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Guess who appears in 13 REASONS WHY (2017)?

13 Reasons Why US Poster

Excitement abounds at Spellbound HQ today! I found out I appear in Netflix‘s new miniseries 13 REASONS WHY (2017). It’s an adaptation of author Jay Asher‘s young adult novel by the same name. When Netflix was filming it in Vallejo, I applied to be a background performer, how the entertainment industry refers to extras.

Here’s how it worked. The casting agency for the show, Glorioso Casting, was booking extras through a website called My Casting File. I created a profile, and I applied for listed extra spots I fit the description for on days I was available. I got more than one availability request, including some I hadn’t applied for, but I wasn’t available for all.

It turns out my one day on the set was my lucky day. In the first episode about eight minutes in I appear in a sequence! My character description was “Background Pedestrian,” but I perform a role quite familiar to me. I’ve posted screenshots below for you to see my scenes in context.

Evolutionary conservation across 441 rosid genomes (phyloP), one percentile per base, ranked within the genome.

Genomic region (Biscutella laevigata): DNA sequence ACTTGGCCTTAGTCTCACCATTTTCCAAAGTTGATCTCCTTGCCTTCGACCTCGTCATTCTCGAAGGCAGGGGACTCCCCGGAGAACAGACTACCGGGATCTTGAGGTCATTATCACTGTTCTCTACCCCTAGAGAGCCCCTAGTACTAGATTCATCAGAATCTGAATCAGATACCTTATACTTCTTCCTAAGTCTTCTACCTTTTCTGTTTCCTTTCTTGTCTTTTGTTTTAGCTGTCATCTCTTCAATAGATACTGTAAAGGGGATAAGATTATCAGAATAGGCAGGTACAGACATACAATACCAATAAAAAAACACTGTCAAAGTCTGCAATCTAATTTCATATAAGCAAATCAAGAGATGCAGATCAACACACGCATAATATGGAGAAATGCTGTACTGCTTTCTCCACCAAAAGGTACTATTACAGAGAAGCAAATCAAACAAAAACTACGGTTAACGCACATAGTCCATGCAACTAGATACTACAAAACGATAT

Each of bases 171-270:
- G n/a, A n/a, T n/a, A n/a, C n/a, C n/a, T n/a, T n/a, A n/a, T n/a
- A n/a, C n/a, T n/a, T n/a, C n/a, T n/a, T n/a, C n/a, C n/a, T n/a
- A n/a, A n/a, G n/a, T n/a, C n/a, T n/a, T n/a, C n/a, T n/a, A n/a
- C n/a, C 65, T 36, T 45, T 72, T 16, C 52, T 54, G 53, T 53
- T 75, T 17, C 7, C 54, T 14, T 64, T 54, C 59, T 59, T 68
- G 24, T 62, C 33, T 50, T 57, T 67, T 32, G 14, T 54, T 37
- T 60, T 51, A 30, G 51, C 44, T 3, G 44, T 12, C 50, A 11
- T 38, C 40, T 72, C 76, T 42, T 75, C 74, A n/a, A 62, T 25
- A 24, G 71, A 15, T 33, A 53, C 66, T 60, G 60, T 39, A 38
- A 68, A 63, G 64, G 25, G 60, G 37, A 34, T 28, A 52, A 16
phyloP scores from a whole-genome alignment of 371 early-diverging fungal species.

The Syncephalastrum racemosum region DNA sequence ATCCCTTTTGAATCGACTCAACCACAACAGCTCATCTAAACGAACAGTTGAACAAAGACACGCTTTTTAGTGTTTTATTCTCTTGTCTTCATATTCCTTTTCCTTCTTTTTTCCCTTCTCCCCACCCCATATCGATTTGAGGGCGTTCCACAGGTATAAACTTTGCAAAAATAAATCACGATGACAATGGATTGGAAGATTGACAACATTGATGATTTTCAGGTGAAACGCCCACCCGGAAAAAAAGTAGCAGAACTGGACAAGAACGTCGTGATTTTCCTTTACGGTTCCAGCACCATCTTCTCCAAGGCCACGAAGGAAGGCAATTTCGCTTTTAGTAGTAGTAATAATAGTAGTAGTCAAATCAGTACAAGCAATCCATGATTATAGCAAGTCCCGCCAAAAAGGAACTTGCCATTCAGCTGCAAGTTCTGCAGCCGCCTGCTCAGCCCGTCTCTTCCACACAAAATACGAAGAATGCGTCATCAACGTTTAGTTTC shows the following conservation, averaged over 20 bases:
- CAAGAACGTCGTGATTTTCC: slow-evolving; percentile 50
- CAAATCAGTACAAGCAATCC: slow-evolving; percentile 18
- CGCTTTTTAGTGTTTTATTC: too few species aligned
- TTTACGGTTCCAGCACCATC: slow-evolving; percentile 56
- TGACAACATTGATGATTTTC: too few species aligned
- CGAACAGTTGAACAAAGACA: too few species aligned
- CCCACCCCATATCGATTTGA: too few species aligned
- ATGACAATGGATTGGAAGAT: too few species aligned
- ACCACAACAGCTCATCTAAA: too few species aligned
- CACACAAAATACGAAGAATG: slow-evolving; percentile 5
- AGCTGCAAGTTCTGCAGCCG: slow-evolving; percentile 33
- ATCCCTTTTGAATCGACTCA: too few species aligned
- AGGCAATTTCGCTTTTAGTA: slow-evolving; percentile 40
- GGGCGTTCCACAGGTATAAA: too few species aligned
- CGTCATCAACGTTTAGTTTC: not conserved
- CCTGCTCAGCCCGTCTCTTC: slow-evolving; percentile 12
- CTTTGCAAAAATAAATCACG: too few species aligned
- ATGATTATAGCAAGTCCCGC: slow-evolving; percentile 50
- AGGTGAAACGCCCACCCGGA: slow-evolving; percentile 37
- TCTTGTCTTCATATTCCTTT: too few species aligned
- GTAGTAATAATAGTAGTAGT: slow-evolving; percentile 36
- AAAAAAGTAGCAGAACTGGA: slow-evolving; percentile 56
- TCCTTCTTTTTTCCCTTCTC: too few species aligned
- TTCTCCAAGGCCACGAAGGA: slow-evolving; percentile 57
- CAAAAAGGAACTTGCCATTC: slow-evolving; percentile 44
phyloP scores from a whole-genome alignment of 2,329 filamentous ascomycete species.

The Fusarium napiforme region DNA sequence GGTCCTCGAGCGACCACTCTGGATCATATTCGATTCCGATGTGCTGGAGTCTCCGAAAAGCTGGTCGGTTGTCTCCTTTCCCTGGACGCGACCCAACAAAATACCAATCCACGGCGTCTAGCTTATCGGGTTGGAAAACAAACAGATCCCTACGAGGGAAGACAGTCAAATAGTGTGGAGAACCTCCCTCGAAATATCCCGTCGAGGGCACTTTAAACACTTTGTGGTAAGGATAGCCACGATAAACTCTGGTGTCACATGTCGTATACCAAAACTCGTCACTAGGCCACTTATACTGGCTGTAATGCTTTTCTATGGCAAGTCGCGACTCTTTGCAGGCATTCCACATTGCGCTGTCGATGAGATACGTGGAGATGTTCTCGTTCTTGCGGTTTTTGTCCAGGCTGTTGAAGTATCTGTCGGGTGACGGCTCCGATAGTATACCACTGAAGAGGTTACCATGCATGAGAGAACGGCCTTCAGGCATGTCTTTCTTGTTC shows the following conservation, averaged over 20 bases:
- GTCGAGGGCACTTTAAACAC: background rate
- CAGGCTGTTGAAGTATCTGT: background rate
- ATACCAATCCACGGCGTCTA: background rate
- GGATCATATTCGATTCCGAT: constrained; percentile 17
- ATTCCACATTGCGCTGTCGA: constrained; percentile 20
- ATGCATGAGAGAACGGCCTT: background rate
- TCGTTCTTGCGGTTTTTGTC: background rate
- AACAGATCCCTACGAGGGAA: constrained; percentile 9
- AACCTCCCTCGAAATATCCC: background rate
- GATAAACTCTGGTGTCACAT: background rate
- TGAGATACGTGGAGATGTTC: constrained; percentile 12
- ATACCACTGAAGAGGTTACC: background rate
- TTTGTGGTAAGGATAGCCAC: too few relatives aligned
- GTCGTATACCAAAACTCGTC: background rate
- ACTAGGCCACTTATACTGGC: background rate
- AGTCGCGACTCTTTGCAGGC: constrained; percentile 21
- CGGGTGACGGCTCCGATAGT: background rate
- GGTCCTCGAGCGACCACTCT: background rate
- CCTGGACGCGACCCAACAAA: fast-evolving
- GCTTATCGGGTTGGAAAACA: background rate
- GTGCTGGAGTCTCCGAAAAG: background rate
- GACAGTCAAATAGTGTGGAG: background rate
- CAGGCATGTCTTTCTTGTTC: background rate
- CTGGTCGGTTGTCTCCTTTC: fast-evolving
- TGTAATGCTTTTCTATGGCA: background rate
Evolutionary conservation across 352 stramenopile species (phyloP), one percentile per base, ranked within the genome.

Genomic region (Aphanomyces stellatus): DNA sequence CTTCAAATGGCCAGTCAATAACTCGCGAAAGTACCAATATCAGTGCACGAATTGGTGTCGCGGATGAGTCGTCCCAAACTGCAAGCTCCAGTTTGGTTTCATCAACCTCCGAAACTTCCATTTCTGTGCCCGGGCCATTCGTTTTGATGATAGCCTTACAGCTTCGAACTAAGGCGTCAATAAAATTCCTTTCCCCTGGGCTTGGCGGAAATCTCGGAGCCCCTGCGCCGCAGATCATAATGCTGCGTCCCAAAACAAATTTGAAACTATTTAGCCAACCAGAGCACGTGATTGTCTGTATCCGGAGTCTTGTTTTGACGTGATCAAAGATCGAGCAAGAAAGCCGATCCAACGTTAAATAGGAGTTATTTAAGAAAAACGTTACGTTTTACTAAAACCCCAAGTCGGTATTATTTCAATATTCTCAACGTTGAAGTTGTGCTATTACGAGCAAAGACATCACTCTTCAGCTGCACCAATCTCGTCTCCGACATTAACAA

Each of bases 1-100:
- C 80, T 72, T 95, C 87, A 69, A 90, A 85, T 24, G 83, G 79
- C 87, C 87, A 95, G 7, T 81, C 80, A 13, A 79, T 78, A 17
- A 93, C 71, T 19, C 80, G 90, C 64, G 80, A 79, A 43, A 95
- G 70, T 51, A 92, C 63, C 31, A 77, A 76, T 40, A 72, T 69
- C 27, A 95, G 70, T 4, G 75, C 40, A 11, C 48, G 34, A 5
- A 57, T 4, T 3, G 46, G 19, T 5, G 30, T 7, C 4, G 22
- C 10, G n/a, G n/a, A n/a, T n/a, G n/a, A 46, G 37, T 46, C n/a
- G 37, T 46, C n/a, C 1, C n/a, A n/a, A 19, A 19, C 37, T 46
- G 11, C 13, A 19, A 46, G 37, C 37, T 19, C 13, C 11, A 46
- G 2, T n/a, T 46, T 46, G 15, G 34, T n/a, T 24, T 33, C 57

13 Reasons Why Still #1 Red Car Driving Down the Street

Downtown Vallejo’s vintage look makes it a perfect stand-in for the novel’s small town.

 

Characters Clay Jensen (Dylan Minnette) and Tony (Christian Navarro) are in the car.

 

Clay’s attention is drawn to a building they’re passing.

 

It’s the town’s movie theatre, where I’ve just bought a ticket!

 

Yep, this movie blogger plays a patron!

 

The closed caption lyrics on a previous screenshot were correct, Joy Division‘s LOVE WILL TEAR US APART plays over these scenes.

 

I’m almost in the movie theatre.

 

My entering the theatre is a prelude to viewers.

 

Clay’s about to have a flashback involving the interior of the theatre.

So there it is! My first non-credit for appearing in a TV show or movie. I hadn’t read the book, so I didn’t know the importance of the movie theatre to the story’s plot or how I lucked into a likely featured moment.